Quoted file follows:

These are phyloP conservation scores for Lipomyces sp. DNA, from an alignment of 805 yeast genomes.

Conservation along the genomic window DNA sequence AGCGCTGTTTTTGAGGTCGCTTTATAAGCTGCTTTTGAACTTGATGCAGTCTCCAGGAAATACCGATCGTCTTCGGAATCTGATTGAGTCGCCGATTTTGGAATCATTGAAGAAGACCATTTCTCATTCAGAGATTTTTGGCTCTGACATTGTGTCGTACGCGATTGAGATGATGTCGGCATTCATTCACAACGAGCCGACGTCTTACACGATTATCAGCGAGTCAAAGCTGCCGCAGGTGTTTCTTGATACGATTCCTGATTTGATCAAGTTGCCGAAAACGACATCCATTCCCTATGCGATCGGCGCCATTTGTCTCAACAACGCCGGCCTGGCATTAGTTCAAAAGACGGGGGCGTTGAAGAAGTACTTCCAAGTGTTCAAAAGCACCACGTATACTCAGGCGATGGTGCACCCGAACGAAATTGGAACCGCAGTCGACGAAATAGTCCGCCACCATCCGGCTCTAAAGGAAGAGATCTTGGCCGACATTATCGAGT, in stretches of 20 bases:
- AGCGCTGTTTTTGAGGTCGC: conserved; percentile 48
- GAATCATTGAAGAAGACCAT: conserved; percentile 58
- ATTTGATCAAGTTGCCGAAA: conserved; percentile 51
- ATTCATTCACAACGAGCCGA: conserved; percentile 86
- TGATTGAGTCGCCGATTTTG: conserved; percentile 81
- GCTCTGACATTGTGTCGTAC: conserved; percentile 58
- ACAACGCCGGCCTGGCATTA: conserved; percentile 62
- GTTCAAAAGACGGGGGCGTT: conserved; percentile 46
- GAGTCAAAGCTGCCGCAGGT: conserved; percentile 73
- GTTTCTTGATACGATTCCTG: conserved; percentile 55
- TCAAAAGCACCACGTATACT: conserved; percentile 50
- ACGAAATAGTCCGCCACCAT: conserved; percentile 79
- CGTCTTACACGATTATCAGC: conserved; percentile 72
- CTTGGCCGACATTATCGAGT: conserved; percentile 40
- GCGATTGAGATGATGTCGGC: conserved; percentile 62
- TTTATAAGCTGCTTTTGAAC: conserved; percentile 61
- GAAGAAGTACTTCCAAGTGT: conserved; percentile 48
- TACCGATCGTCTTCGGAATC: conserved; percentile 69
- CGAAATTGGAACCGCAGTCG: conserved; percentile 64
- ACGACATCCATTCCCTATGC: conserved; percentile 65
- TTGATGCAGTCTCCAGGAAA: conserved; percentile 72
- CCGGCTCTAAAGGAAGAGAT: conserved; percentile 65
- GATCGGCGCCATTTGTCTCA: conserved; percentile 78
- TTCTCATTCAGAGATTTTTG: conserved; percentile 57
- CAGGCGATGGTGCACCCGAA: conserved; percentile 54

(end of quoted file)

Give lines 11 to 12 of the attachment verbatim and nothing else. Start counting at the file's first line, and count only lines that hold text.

- GAGTCAAAGCTGCCGCAGGT: conserved; percentile 73
- GTTTCTTGATACGATTCCTG: conserved; percentile 55